Today's LA Times features an interview with David Horvath, creator of Uglydolls on the history of the weird little toys, whose celebrity fans range from Snoop Dogg to Sasha Obama. But who knew the back story was so sweet?

Horvath first sketched the cute, simple monsters as a way of signing letters to his girlfriend, Sun-Min Kim. Kim and Horvath met twelve years ago, while they were both students at Parsons School of Design. After graduation, Kim moved back to South Korea, and Horvath returned to LA. He ended each letter to Kim with a little monster named Wage, which was his way of telling her he would continue to work hard to bring her back to the US.

Advertisement

The monster first made it into doll-form when Kim sent Horvath a handmade toy, stitched to resemble his doodle. Horvath was so excited - this is the only weird part - that "he carried the doll around with him to show his friends." Eric Nakamura, who had just opened a store specializing in Asian pop culture items, saw the doll, and instead of assuming his friend was off his rocker, he asked Horvath for an order of the Uglydolls.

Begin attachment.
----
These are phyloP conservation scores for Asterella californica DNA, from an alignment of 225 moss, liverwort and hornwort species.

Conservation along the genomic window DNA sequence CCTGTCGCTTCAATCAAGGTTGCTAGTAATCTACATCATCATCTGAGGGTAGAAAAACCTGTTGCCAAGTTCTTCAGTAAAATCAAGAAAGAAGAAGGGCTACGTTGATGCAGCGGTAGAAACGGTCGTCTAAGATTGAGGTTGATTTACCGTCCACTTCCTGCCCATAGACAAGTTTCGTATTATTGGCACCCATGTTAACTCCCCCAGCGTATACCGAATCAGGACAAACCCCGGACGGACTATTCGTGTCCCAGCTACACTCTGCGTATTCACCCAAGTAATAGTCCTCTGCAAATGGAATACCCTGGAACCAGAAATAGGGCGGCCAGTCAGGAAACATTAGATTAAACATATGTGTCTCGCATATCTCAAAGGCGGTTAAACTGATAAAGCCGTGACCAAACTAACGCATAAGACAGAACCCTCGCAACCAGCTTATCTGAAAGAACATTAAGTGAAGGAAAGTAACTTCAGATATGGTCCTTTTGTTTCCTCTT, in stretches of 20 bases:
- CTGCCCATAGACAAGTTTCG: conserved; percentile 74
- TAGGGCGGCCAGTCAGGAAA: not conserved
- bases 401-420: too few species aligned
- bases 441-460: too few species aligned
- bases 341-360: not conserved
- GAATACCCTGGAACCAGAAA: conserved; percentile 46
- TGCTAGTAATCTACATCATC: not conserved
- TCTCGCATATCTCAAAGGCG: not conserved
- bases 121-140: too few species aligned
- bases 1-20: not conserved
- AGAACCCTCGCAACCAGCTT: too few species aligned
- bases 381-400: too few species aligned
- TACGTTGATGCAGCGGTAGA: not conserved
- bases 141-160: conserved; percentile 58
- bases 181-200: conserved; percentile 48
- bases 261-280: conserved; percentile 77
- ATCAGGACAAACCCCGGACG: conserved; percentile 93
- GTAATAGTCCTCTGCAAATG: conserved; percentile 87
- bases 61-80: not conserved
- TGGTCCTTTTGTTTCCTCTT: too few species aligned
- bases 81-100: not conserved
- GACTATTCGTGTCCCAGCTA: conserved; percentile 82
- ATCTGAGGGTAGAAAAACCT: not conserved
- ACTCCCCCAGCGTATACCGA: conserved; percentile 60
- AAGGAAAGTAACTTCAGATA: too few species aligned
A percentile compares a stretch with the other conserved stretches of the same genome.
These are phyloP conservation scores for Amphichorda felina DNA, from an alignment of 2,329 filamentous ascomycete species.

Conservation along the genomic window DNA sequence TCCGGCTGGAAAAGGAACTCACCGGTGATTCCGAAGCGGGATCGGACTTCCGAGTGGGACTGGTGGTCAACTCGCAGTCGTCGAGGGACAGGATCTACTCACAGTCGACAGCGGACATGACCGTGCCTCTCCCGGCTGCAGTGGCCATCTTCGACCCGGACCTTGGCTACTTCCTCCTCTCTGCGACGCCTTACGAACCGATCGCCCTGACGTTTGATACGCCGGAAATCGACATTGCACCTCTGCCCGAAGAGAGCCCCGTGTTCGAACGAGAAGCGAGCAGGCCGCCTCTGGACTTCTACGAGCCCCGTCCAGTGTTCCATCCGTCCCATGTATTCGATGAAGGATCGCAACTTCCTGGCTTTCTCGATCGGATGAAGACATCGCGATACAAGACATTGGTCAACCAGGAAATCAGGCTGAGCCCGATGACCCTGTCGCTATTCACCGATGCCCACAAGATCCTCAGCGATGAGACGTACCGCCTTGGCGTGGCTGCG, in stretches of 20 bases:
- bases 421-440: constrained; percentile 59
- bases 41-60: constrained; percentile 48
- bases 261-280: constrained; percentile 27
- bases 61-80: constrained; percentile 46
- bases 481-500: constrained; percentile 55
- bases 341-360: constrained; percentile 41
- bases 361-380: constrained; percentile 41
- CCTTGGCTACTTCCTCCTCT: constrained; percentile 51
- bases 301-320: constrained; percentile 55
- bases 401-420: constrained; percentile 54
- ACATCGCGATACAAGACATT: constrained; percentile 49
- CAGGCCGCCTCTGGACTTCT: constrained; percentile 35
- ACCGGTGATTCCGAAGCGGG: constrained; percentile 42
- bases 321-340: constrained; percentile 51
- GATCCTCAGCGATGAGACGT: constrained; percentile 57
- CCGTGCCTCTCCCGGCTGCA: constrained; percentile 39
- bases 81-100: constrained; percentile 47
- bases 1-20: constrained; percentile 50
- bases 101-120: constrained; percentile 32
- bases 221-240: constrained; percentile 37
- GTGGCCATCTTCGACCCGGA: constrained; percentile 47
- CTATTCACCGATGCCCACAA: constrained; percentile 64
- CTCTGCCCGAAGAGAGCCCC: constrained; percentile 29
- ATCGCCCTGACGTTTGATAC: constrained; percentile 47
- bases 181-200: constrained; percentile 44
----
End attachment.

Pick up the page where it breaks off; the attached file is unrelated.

From there, the weird critters blew up, making their way from small, independent toy-stores into the hands of celebrities. Horvath says that although he could probably sell the Uglydolls at a huge store like Walmart, he would rather see his creation grace the shelves of smaller retailers. But, he adds, "I have nothing against big companies. I just like to shop in mom-and-pop stores. I remember when I was 8 years old, I went to Forbidden Planet, an independent comic book store in New York. I stared into that store window as a boy, amazed by everything in there. For me, it was a huge thrill to be able to see my dolls, years later, sitting in that same window." Kim and Horvath are now married, and live in Manhattan Beach with their two-year-old daughter.

Advertisement

Ugly Dolls Are A Labor Of Love [LA Times]